Monday, July 20, 2015

Home School in the Woods {Schoolhouse Review Crew}

Does your family enjoy history as much as we do? I believe it is the favorite subject in our household; well, that, along with science. Anything that uses unit study and hands-on approaches makes it even better for my boys. We are currently enjoying the Project Passport World History Study: Middle Ages, from Home School in the Woods.

We are heading in to high school World History this coming school year, so this will be a great addition to our study. Frankly, the middle ages is Botanist Boy's favorite time period, I think. A few years back, he created a castle, using an apple box along with other supplies.
Each Project Passport is available, either as a CD, or as a download (Mac and PC compatible). All text, masters, directions, teacher keys, photos, and resource lists are provided. The Project Passport contains 25 "Stops," which can take 8-12 weeks to cover. We're actually going at a much slower pace, doing one or two "stops" a week, since we want to stretch it out through most of the school year (or at least the first semester).

Each boy is creating his own "Scrapbook of Sights." It contains his timeline, maps, a menu and recipe booklet, "Postcards from Famous Folks," craft cards with directions for making 3D projects, and more.

I like that there are audio tours, to add that audio aspect to the project. 
I read the information from each "Stop" aloud to the boys, while they work on cutting out and making various projects. Topics covered are: the fall of Rome and the start of the Dark Ages; Every Day Life (family, clothing, food, community, crime and punishment, entertainment); Business; Science and invention; Education; the arts; Medicine and Disease; the (Roman Catholic) Church; the Crusades; Knights; Vikings; and Battles and Wars.
One project is a little travel case, complete with luggage tag, which contains a travelogue, sites seen, etc. There are pockets, in which you can tuck little souvenirs.
The "Snapshot Moments in History" timeline can be printed off in two ways. Little Bit chose to have the pages printed separately from the timeline figures, which can be cut and pasted in the proper locations on the timeline.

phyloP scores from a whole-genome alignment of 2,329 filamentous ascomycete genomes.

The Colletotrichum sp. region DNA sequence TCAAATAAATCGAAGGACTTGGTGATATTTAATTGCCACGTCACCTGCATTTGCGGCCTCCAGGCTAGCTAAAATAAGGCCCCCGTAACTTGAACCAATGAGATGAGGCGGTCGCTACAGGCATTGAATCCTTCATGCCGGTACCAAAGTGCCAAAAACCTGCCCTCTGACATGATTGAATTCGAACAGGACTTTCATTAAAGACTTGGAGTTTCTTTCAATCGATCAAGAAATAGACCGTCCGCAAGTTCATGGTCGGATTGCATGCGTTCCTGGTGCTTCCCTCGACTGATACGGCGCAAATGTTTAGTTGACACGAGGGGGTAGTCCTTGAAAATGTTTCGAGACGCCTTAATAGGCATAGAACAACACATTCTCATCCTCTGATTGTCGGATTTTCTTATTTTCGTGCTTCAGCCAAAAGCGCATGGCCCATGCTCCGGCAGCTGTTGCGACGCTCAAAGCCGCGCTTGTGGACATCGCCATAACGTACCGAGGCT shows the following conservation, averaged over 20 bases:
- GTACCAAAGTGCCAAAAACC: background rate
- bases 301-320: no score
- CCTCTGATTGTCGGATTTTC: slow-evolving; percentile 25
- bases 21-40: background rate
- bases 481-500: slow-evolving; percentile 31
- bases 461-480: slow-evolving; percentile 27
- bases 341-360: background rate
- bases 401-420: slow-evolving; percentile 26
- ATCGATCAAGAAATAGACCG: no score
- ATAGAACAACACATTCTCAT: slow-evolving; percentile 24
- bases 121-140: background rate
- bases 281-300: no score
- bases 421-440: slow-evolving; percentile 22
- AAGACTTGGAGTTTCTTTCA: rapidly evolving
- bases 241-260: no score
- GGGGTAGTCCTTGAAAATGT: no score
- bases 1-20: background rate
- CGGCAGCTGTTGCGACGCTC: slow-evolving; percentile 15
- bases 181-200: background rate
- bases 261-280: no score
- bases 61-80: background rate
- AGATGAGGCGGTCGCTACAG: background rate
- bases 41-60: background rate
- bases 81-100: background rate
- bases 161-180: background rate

Botanist Boy chose to have the whole thing printed off as one component. He isn't that crazy about cutting and pasting!
They had to mark the boundaries on a couple different maps. The two maps compare and contrast the the territories over the years.
There are lapbook components, such as this Structure of the Classes. Instead of lapbooks, though, we will just include them in the scrapbook/notebook.

The passport is a fun little item. I think Little Bit especially enjoys the component. There is even a place to include a passport photo.
They each have their first stamp in their passports. I think we'll be wanting to add in the Renaissance and Reformation project this year, as well.
The boys are working on creating a castle on Minecraft, with their best buds in Florida. They might also create one with Legos, after we get back home. Little Bit looks forward to making a cap like Robin Hood's. So, look forward to more posts to come!

Oh, as a "heads up:" You will want to make sure you have new ink cartridges in your printer! You'll require a lot of ink.

We enjoyed our previous review for Home School in the Woods, the Hands-On History Pak: Composers. We are enjoying this one just as much. I highly recommend you check them out for yourself. Be sure to also read the reviews by the rest of my Crew mates.

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Home School in the Woods Review

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